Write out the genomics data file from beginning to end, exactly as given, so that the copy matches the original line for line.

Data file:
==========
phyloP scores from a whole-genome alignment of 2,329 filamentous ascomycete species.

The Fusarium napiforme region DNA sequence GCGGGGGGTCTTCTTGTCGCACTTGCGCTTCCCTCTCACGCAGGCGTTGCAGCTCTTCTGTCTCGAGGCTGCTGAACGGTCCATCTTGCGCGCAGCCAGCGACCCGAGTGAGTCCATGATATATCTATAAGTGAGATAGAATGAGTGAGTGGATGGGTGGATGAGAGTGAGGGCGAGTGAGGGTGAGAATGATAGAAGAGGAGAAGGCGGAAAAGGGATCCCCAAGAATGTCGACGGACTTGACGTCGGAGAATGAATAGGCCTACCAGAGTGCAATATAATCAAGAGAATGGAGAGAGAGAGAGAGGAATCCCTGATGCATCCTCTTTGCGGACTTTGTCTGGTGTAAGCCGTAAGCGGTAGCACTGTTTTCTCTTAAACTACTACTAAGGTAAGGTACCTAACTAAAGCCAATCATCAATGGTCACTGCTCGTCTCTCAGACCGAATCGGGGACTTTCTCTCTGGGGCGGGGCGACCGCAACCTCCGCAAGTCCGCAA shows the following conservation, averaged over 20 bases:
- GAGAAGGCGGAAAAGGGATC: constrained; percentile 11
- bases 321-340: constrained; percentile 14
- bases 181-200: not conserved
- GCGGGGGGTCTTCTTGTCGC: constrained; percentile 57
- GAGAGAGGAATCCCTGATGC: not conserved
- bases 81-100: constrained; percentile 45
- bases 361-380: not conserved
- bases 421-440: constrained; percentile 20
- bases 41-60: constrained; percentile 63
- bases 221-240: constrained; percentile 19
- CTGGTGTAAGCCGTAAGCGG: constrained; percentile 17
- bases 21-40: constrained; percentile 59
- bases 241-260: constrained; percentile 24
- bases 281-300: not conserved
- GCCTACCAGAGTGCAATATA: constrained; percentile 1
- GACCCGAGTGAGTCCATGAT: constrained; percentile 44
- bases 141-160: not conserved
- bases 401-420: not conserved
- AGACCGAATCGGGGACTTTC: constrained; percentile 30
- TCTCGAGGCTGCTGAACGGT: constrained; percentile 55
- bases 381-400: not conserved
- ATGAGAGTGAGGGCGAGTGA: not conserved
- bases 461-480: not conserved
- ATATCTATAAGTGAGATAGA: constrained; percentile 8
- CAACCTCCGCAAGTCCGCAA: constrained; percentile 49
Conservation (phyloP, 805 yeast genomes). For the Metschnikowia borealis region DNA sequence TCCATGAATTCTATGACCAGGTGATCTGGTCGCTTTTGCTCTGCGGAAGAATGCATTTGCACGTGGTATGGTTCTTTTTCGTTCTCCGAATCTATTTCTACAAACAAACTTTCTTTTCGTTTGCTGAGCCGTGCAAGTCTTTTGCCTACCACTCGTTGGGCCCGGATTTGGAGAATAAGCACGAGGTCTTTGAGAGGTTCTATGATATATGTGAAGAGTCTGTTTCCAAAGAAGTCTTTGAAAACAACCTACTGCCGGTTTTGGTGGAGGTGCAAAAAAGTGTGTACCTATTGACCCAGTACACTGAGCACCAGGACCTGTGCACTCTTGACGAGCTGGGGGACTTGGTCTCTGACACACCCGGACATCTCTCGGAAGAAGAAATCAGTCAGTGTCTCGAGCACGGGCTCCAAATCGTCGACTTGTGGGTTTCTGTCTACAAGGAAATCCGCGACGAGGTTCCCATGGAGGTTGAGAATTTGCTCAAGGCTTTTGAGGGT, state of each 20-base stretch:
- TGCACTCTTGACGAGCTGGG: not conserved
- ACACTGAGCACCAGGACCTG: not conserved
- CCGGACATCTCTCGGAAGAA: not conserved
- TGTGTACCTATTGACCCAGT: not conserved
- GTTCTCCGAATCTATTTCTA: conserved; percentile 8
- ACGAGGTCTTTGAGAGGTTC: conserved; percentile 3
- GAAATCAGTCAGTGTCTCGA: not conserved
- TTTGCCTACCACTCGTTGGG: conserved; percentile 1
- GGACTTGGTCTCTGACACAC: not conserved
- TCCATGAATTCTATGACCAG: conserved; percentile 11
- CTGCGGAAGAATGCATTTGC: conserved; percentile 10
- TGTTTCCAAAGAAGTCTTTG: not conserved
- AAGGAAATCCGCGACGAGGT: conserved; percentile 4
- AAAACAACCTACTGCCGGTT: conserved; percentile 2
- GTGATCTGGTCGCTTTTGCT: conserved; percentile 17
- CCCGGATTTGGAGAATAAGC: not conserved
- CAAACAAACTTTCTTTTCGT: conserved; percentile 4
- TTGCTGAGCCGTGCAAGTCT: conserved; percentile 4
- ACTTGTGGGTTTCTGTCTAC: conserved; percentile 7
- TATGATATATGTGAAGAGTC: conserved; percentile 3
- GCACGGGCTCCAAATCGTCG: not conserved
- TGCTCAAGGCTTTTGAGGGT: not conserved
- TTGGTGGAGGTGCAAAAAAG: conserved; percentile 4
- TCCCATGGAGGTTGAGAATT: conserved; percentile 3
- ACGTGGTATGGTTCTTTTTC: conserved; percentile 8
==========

phyloP scores from a whole-genome alignment of 2,329 filamentous ascomycete species.

The Fusarium napiforme region DNA sequence GCGGGGGGTCTTCTTGTCGCACTTGCGCTTCCCTCTCACGCAGGCGTTGCAGCTCTTCTGTCTCGAGGCTGCTGAACGGTCCATCTTGCGCGCAGCCAGCGACCCGAGTGAGTCCATGATATATCTATAAGTGAGATAGAATGAGTGAGTGGATGGGTGGATGAGAGTGAGGGCGAGTGAGGGTGAGAATGATAGAAGAGGAGAAGGCGGAAAAGGGATCCCCAAGAATGTCGACGGACTTGACGTCGGAGAATGAATAGGCCTACCAGAGTGCAATATAATCAAGAGAATGGAGAGAGAGAGAGAGGAATCCCTGATGCATCCTCTTTGCGGACTTTGTCTGGTGTAAGCCGTAAGCGGTAGCACTGTTTTCTCTTAAACTACTACTAAGGTAAGGTACCTAACTAAAGCCAATCATCAATGGTCACTGCTCGTCTCTCAGACCGAATCGGGGACTTTCTCTCTGGGGCGGGGCGACCGCAACCTCCGCAAGTCCGCAA shows the following conservation, averaged over 20 bases:
- GAGAAGGCGGAAAAGGGATC: constrained; percentile 11
- bases 321-340: constrained; percentile 14
- bases 181-200: not conserved
- GCGGGGGGTCTTCTTGTCGC: constrained; percentile 57
- GAGAGAGGAATCCCTGATGC: not conserved
- bases 81-100: constrained; percentile 45
- bases 361-380: not conserved
- bases 421-440: constrained; percentile 20
- bases 41-60: constrained; percentile 63
- bases 221-240: constrained; percentile 19
- CTGGTGTAAGCCGTAAGCGG: constrained; percentile 17
- bases 21-40: constrained; percentile 59
- bases 241-260: constrained; percentile 24
- bases 281-300: not conserved
- GCCTACCAGAGTGCAATATA: constrained; percentile 1
- GACCCGAGTGAGTCCATGAT: constrained; percentile 44
- bases 141-160: not conserved
- bases 401-420: not conserved
- AGACCGAATCGGGGACTTTC: constrained; percentile 30
- TCTCGAGGCTGCTGAACGGT: constrained; percentile 55
- bases 381-400: not conserved
- ATGAGAGTGAGGGCGAGTGA: not conserved
- bases 461-480: not conserved
- ATATCTATAAGTGAGATAGA: constrained; percentile 8
- CAACCTCCGCAAGTCCGCAA: constrained; percentile 49
Conservation (phyloP, 805 yeast genomes). For the Metschnikowia borealis region DNA sequence TCCATGAATTCTATGACCAGGTGATCTGGTCGCTTTTGCTCTGCGGAAGAATGCATTTGCACGTGGTATGGTTCTTTTTCGTTCTCCGAATCTATTTCTACAAACAAACTTTCTTTTCGTTTGCTGAGCCGTGCAAGTCTTTTGCCTACCACTCGTTGGGCCCGGATTTGGAGAATAAGCACGAGGTCTTTGAGAGGTTCTATGATATATGTGAAGAGTCTGTTTCCAAAGAAGTCTTTGAAAACAACCTACTGCCGGTTTTGGTGGAGGTGCAAAAAAGTGTGTACCTATTGACCCAGTACACTGAGCACCAGGACCTGTGCACTCTTGACGAGCTGGGGGACTTGGTCTCTGACACACCCGGACATCTCTCGGAAGAAGAAATCAGTCAGTGTCTCGAGCACGGGCTCCAAATCGTCGACTTGTGGGTTTCTGTCTACAAGGAAATCCGCGACGAGGTTCCCATGGAGGTTGAGAATTTGCTCAAGGCTTTTGAGGGT, state of each 20-base stretch:
- TGCACTCTTGACGAGCTGGG: not conserved
- ACACTGAGCACCAGGACCTG: not conserved
- CCGGACATCTCTCGGAAGAA: not conserved
- TGTGTACCTATTGACCCAGT: not conserved
- GTTCTCCGAATCTATTTCTA: conserved; percentile 8
- ACGAGGTCTTTGAGAGGTTC: conserved; percentile 3
- GAAATCAGTCAGTGTCTCGA: not conserved
- TTTGCCTACCACTCGTTGGG: conserved; percentile 1
- GGACTTGGTCTCTGACACAC: not conserved
- TCCATGAATTCTATGACCAG: conserved; percentile 11
- CTGCGGAAGAATGCATTTGC: conserved; percentile 10
- TGTTTCCAAAGAAGTCTTTG: not conserved
- AAGGAAATCCGCGACGAGGT: conserved; percentile 4
- AAAACAACCTACTGCCGGTT: conserved; percentile 2
- GTGATCTGGTCGCTTTTGCT: conserved; percentile 17
- CCCGGATTTGGAGAATAAGC: not conserved
- CAAACAAACTTTCTTTTCGT: conserved; percentile 4
- TTGCTGAGCCGTGCAAGTCT: conserved; percentile 4
- ACTTGTGGGTTTCTGTCTAC: conserved; percentile 7
- TATGATATATGTGAAGAGTC: conserved; percentile 3
- GCACGGGCTCCAAATCGTCG: not conserved
- TGCTCAAGGCTTTTGAGGGT: not conserved
- TTGGTGGAGGTGCAAAAAAG: conserved; percentile 4
- TCCCATGGAGGTTGAGAATT: conserved; percentile 3
- ACGTGGTATGGTTCTTTTTC: conserved; percentile 8